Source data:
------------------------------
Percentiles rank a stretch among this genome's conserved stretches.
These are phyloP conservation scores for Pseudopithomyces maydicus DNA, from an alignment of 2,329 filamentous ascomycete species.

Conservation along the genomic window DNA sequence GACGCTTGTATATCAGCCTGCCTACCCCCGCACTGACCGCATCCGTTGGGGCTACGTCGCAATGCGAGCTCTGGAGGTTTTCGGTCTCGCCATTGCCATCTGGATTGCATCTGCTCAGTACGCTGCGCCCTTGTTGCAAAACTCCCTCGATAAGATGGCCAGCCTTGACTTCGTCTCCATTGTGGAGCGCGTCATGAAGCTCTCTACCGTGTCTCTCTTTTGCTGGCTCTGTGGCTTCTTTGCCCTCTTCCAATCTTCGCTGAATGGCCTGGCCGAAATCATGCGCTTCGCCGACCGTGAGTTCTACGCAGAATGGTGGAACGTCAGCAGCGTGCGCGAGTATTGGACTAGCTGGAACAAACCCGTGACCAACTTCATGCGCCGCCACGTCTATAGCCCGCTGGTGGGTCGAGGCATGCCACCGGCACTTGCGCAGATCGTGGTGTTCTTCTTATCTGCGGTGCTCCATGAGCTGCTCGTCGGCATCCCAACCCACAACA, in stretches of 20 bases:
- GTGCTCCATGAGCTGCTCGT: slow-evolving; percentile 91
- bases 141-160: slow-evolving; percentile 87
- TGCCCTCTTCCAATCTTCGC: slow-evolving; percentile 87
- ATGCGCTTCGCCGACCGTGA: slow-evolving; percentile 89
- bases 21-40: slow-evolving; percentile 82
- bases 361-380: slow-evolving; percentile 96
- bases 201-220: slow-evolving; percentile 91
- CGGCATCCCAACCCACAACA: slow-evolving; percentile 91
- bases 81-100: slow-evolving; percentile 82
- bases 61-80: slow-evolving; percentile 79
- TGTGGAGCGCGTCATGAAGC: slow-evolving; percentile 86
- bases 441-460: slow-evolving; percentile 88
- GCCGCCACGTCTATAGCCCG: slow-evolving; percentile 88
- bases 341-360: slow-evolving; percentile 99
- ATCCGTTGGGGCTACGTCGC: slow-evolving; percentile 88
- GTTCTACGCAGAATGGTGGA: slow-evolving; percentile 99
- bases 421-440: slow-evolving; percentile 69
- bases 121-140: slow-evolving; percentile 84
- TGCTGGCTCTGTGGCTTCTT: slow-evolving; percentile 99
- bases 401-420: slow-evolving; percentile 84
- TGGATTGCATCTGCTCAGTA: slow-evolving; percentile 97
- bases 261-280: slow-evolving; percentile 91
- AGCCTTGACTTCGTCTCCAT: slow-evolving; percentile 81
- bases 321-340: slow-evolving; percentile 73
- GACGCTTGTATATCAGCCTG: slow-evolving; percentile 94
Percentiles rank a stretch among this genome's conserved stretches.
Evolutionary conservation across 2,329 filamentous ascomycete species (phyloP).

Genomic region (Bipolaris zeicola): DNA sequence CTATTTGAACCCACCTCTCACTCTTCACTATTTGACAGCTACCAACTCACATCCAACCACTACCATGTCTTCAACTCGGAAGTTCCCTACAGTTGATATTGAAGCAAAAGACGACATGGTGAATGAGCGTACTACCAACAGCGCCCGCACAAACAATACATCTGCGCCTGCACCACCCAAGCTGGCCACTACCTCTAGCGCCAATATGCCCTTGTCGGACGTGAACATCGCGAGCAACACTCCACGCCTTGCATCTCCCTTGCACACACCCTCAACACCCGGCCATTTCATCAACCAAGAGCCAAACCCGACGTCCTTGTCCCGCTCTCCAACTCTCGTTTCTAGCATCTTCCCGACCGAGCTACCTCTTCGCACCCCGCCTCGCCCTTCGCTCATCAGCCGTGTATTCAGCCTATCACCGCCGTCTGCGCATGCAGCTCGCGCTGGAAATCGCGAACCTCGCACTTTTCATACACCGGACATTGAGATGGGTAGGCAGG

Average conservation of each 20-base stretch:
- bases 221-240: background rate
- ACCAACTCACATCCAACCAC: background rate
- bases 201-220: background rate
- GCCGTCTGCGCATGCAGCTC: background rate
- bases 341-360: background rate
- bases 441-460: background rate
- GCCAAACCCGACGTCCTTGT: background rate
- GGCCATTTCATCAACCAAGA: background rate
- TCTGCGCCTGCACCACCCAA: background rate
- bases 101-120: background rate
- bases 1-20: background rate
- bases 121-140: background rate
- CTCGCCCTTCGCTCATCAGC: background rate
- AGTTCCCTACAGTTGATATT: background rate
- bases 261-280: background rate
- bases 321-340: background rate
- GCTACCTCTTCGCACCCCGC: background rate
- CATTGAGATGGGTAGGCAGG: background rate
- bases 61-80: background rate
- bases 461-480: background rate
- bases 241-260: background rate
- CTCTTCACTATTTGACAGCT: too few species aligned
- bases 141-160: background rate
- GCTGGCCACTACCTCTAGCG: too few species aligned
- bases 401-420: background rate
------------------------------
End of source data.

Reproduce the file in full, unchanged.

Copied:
Percentiles rank a stretch among this genome's conserved stretches.
These are phyloP conservation scores for Pseudopithomyces maydicus DNA, from an alignment of 2,329 filamentous ascomycete species.

Conservation along the genomic window DNA sequence GACGCTTGTATATCAGCCTGCCTACCCCCGCACTGACCGCATCCGTTGGGGCTACGTCGCAATGCGAGCTCTGGAGGTTTTCGGTCTCGCCATTGCCATCTGGATTGCATCTGCTCAGTACGCTGCGCCCTTGTTGCAAAACTCCCTCGATAAGATGGCCAGCCTTGACTTCGTCTCCATTGTGGAGCGCGTCATGAAGCTCTCTACCGTGTCTCTCTTTTGCTGGCTCTGTGGCTTCTTTGCCCTCTTCCAATCTTCGCTGAATGGCCTGGCCGAAATCATGCGCTTCGCCGACCGTGAGTTCTACGCAGAATGGTGGAACGTCAGCAGCGTGCGCGAGTATTGGACTAGCTGGAACAAACCCGTGACCAACTTCATGCGCCGCCACGTCTATAGCCCGCTGGTGGGTCGAGGCATGCCACCGGCACTTGCGCAGATCGTGGTGTTCTTCTTATCTGCGGTGCTCCATGAGCTGCTCGTCGGCATCCCAACCCACAACA, in stretches of 20 bases:
- GTGCTCCATGAGCTGCTCGT: slow-evolving; percentile 91
- bases 141-160: slow-evolving; percentile 87
- TGCCCTCTTCCAATCTTCGC: slow-evolving; percentile 87
- ATGCGCTTCGCCGACCGTGA: slow-evolving; percentile 89
- bases 21-40: slow-evolving; percentile 82
- bases 361-380: slow-evolving; percentile 96
- bases 201-220: slow-evolving; percentile 91
- CGGCATCCCAACCCACAACA: slow-evolving; percentile 91
- bases 81-100: slow-evolving; percentile 82
- bases 61-80: slow-evolving; percentile 79
- TGTGGAGCGCGTCATGAAGC: slow-evolving; percentile 86
- bases 441-460: slow-evolving; percentile 88
- GCCGCCACGTCTATAGCCCG: slow-evolving; percentile 88
- bases 341-360: slow-evolving; percentile 99
- ATCCGTTGGGGCTACGTCGC: slow-evolving; percentile 88
- GTTCTACGCAGAATGGTGGA: slow-evolving; percentile 99
- bases 421-440: slow-evolving; percentile 69
- bases 121-140: slow-evolving; percentile 84
- TGCTGGCTCTGTGGCTTCTT: slow-evolving; percentile 99
- bases 401-420: slow-evolving; percentile 84
- TGGATTGCATCTGCTCAGTA: slow-evolving; percentile 97
- bases 261-280: slow-evolving; percentile 91
- AGCCTTGACTTCGTCTCCAT: slow-evolving; percentile 81
- bases 321-340: slow-evolving; percentile 73
- GACGCTTGTATATCAGCCTG: slow-evolving; percentile 94
Percentiles rank a stretch among this genome's conserved stretches.
Evolutionary conservation across 2,329 filamentous ascomycete species (phyloP).

Genomic region (Bipolaris zeicola): DNA sequence CTATTTGAACCCACCTCTCACTCTTCACTATTTGACAGCTACCAACTCACATCCAACCACTACCATGTCTTCAACTCGGAAGTTCCCTACAGTTGATATTGAAGCAAAAGACGACATGGTGAATGAGCGTACTACCAACAGCGCCCGCACAAACAATACATCTGCGCCTGCACCACCCAAGCTGGCCACTACCTCTAGCGCCAATATGCCCTTGTCGGACGTGAACATCGCGAGCAACACTCCACGCCTTGCATCTCCCTTGCACACACCCTCAACACCCGGCCATTTCATCAACCAAGAGCCAAACCCGACGTCCTTGTCCCGCTCTCCAACTCTCGTTTCTAGCATCTTCCCGACCGAGCTACCTCTTCGCACCCCGCCTCGCCCTTCGCTCATCAGCCGTGTATTCAGCCTATCACCGCCGTCTGCGCATGCAGCTCGCGCTGGAAATCGCGAACCTCGCACTTTTCATACACCGGACATTGAGATGGGTAGGCAGG

Average conservation of each 20-base stretch:
- bases 221-240: background rate
- ACCAACTCACATCCAACCAC: background rate
- bases 201-220: background rate
- GCCGTCTGCGCATGCAGCTC: background rate
- bases 341-360: background rate
- bases 441-460: background rate
- GCCAAACCCGACGTCCTTGT: background rate
- GGCCATTTCATCAACCAAGA: background rate
- TCTGCGCCTGCACCACCCAA: background rate
- bases 101-120: background rate
- bases 1-20: background rate
- bases 121-140: background rate
- CTCGCCCTTCGCTCATCAGC: background rate
- AGTTCCCTACAGTTGATATT: background rate
- bases 261-280: background rate
- bases 321-340: background rate
- GCTACCTCTTCGCACCCCGC: background rate
- CATTGAGATGGGTAGGCAGG: background rate
- bases 61-80: background rate
- bases 461-480: background rate
- bases 241-260: background rate
- CTCTTCACTATTTGACAGCT: too few species aligned
- bases 141-160: background rate
- GCTGGCCACTACCTCTAGCG: too few species aligned
- bases 401-420: background rate